and i wasn't commenting on the fact that people in afghanistan (or now, somalia) think that way. but in '95 i'd been discussing it with a young afghan woman who'd grown up in nyc, studied at nyu, etc.
and SHE (a) couldn't conceptualize the full meaning of a taliban take-over of afghanistan (or even parts of it) for the people living there and (b) put high hopes in it.
a (not 100% similar) anecdote from palestine in '98 (the "good old days" when the p.a. had just taken control over gaza & the 7 cities in the westbank & everyone was optimistic about the oslo accords): i was talking to a shopkeeper in nablus about the situation & he said, "it was better under the israelis." i was surprised, and he explained, "well, yeah it was an occupation, but at least we had work and could export to israel and there was no violence. now the economy is going down the drain and we have a corrupt regime & we still don't have a free society." - on that note, the palestinian elections didn't deliver a pro-hamas, but an anti-fatah vote.
and similarly, in somalia, the people aren't happy about the islamists taking over - they're relieved that the warlords are gone.
Posted by: raf* at June 20, 2006 03:37 AM
This is probably not the right place for this, but I couldn't believe y'all hadn't discussed the Haifa Wawa song video yet. C'mon, dissect it, shred it!
Posted by: SP at June 21, 2006 11:32 AM
well, yeah it was an occupation, but at least we had work and could export to israel and there was no violence. now the economy is going down the drain and we have a corrupt regime & we still don't have a free society.
Sounds awfully like post-Soviet pensioners reminiscing about "the good old days" under Brezhnev.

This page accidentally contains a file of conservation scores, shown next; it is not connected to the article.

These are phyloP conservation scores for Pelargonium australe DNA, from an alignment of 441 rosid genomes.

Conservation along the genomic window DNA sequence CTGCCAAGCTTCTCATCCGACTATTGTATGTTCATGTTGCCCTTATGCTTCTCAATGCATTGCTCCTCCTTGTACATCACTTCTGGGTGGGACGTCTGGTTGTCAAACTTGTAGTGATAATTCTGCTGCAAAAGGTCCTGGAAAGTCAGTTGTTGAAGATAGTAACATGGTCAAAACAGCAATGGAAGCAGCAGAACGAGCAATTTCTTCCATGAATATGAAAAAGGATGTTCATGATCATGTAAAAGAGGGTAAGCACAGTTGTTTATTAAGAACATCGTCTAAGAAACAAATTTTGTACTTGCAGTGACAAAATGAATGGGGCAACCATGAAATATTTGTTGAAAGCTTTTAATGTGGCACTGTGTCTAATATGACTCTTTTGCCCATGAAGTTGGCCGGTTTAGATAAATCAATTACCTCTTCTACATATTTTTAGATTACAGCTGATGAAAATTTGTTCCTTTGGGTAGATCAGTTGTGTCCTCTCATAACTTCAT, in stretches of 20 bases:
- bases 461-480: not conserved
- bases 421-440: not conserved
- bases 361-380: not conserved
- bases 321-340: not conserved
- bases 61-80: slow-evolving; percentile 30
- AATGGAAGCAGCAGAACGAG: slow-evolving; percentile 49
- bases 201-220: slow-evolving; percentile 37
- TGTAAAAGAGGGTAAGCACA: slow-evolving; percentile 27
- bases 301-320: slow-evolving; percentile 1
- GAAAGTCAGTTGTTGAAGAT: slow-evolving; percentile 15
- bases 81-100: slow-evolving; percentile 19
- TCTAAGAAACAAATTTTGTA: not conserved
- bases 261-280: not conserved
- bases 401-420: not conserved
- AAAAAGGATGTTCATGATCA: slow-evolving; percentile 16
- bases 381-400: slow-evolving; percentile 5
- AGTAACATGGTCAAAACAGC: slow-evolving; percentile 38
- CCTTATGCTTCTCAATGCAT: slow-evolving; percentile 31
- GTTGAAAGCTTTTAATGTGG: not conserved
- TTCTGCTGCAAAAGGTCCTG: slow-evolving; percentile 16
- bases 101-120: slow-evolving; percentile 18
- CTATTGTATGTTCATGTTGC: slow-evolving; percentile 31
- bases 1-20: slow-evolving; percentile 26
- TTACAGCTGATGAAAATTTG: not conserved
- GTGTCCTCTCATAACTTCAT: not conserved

Posted by: Eva Luna at June 21, 2006 12:24 PM
SP: thanks for the soft-core porn. just the pick-me-up i needed this evening.
Taht amrak, Drdougfir, though I was thinking more gender analysis/Haifa competing with Nancy to make a social statement while still looking fetching/the regular presence of kids and family themes in Rotana clips, etc. But soft core porn is legit too, I suppose.
Posted by: SP at June 22, 2006 10:45 AM
saw the video. 6 minutes of my life i'll never get back. that's one of the most boring vids ever. you OWE me.
if you want to start a discussion ... well ... how about ... uh ... START it?
Posted by: raf* at June 22, 2006 12:44 PM
Boring? I thought that was hilarious (unintentionally of course).
Why do you suppose Haifa did the Hot Single Mom story in the video - is she trying to make some sort of social statement? I remember hearing recently that she had made a big deal of getting an HIV test and saw herself as spreading awareness about AIDS...
Is she playing Devoted Mommy or infantilized sexpot?
You see a fair number of family-themed stories in Rotana clips (kids, good daddies, even one memorable, clumsily-produced video clip that shows a woman rejecting a suitor for the sake of her young son and years later the son realizes what a sacrifice she made out of her devotion to him, etc). And you see a lot of sex kitten stuff. I can see the independent appeal of either, but a combination?
(You may say I'm reading too much into it and sometimes a video clip is just a video clip. And you may be right)
Posted by: SP at June 22, 2006 04:32 PM
I think you may have hit upon one of those dualities that plague the arab world; Things which might seem at odds to the casual observer but which are completely compatible to the one doing the deed.(cf. leb tart prudes, seeking US citizenship, hijab with loud makeup, etc) In a way this is the defining characteristic of arab society.
Posted by: Ali K at June 22, 2006 10:44 PM